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Hong Kong – Drugs, Conspiracy And Jurisdiction.
 

On 16 February 2015 the Court of Final Appeal handed down an important decision on the law of conspiracy and the jurisdiction of the Hong Kong Courts. In the case of Wong Tak Keung (FACC No.8 of 2014), Wong had been convicted of one count of conspiracy to traffic unlawfully in ice. The prosecution’s case was that the 2nd defendant had recruited a 15-year-old boy (“Pang”) to export 650g of ice for the 1st defendant from Hong Kong to Australia. Having successfully smuggled the ice into Australia, Pang had it stolen from him. Wong went to Australia some two months after Pang’s arrival in that country and tortured Pang for a number of days, accusing him of having stolen the ice himself.

 

In handing down the unanimous judgment of the Court, Mr. Justice Ribeiro observed that there was no evidence that Wong was involved in the process of exporting the ice from Hong Kong. His involvement as a party to the conspiracy from the start could only be proved if such involvement was the only reasonable inference to be drawn from the evidence. Such an inference could not be the only one drawn since it was at least as reasonable to infer from his assaults on Pang in Australia that Wong only became involved after and separately from the original conspiracy.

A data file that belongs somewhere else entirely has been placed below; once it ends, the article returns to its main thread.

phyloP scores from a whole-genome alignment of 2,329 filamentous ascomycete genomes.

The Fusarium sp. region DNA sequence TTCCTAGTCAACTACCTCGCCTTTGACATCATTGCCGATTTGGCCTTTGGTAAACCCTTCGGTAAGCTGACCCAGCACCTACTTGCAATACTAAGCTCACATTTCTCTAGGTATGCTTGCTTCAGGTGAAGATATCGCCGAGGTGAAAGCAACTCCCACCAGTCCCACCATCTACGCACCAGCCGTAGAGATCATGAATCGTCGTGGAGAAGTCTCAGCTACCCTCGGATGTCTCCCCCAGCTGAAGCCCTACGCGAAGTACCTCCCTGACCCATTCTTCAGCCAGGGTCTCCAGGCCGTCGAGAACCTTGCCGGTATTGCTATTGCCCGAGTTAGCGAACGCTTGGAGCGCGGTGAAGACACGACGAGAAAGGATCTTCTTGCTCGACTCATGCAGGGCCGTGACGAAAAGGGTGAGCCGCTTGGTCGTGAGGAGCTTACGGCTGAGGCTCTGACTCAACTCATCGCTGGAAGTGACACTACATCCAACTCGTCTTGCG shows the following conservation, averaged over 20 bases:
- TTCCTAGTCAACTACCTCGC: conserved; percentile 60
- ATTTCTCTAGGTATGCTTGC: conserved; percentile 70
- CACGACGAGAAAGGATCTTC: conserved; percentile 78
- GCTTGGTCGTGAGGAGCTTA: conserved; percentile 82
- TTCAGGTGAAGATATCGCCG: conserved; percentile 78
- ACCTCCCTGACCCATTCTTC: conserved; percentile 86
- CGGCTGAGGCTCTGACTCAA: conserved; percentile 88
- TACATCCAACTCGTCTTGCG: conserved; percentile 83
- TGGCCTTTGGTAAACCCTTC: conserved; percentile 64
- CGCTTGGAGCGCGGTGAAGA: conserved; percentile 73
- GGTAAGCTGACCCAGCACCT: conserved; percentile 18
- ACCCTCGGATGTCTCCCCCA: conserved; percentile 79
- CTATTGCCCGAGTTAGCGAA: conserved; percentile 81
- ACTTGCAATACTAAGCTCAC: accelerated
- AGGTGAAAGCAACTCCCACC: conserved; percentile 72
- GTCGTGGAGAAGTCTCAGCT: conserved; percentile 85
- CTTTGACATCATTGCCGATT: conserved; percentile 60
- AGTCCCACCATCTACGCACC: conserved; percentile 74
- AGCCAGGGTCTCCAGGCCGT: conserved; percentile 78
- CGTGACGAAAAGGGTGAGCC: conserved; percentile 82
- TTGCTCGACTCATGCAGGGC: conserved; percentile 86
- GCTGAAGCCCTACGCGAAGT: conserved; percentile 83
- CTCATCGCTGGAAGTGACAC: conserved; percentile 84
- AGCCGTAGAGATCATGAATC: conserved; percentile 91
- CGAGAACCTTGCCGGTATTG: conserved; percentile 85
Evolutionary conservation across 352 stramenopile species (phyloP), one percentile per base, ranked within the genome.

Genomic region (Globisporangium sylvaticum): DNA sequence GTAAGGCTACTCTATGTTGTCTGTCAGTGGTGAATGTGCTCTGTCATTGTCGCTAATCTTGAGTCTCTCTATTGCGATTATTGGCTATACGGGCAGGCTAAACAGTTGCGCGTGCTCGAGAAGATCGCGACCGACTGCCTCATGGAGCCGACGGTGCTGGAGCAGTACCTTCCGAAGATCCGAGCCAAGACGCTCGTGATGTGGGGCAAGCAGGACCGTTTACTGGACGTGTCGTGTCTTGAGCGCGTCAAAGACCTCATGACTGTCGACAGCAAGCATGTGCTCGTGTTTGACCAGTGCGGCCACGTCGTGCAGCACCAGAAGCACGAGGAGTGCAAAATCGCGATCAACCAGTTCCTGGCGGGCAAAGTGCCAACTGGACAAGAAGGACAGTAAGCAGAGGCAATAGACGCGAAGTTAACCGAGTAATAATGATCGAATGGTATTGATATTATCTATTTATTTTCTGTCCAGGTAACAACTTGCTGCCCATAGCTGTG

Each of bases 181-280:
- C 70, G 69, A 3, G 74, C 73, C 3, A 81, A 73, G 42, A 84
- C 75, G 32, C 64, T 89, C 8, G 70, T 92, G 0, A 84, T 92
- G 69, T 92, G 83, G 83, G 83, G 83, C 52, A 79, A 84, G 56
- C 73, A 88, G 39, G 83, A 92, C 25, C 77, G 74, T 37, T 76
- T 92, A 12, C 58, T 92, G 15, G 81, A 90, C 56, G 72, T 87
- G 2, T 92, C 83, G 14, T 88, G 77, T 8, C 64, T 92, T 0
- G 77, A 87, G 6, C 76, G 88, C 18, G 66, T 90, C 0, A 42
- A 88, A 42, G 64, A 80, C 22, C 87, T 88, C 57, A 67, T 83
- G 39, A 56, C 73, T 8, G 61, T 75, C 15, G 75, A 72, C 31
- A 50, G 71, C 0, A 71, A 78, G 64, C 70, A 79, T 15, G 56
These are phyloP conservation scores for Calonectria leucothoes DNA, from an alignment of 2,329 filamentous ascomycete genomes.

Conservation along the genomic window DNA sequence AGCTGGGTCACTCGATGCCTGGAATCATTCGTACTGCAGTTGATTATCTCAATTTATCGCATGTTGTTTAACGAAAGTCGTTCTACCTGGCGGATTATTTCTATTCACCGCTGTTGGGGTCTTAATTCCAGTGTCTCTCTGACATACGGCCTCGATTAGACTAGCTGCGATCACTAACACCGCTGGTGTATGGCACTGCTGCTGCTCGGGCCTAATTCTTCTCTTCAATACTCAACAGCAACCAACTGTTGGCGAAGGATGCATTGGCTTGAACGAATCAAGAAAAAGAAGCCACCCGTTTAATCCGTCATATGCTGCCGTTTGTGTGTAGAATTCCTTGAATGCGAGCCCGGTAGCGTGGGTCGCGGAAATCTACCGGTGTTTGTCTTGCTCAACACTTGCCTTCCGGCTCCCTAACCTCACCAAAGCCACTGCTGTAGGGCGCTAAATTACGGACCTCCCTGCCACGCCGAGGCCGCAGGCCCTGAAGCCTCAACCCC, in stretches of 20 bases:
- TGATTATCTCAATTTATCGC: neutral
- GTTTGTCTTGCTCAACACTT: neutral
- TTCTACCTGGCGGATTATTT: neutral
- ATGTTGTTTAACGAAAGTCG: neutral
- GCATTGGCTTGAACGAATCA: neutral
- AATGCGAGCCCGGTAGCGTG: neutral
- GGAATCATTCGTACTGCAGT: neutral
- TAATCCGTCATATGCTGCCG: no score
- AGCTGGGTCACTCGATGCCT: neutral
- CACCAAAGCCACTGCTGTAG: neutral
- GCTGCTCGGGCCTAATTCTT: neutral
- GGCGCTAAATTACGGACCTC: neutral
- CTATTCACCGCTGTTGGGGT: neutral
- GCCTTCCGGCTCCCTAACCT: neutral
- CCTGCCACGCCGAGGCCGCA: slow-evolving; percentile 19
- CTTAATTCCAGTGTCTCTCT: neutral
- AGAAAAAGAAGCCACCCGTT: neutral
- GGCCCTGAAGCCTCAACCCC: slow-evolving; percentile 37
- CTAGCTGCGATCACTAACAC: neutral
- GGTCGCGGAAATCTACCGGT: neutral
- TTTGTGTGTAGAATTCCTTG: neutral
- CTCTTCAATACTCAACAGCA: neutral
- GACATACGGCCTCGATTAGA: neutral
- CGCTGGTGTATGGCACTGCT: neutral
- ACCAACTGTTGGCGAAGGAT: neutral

In the alternative, the Prosecution submitted that Wong had subsequently joined the conspiracy by seeking to recover the lost ice. This argument also foundered as there was still no evidence or basis for irresistibly inferring that Wong had become a party to the pre-existing conspiracy to export. The entire conduct of the appellant relied on by the prosecution to establish liability occurred in Australia.

 

As a further alternative, the Prosecution submitted that the conspiracy encompassed not only exporting the drug from Hong Kong but also its trafficking in Australia and repatriating the proceeds to Hong Kong. The characterization of the conspiracy in this way impermissibly went beyond both the charge preferred in the indictment and the statutory definition of the substantive offence.

 

The appeal was allowed and the conviction quashed.

 

Please see Here for the full judgment

 

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For further information, please contact:

 

Christopher Morley, Partner, Morley Chow Seto

christopher.morley@mcs.com.hk

 

Anita Chow, Partner,  Morley Chow Seto

anita.chow@mcs.com.hk

 

Eric Seto, Partner, Morley Chow Seto

eric.seto@mcs.com.hk

 

Morley Chow Seto White Collar Crime Practice Profile in Hong Kong

 

White Collar Crime Law Firms in Hong Kong 

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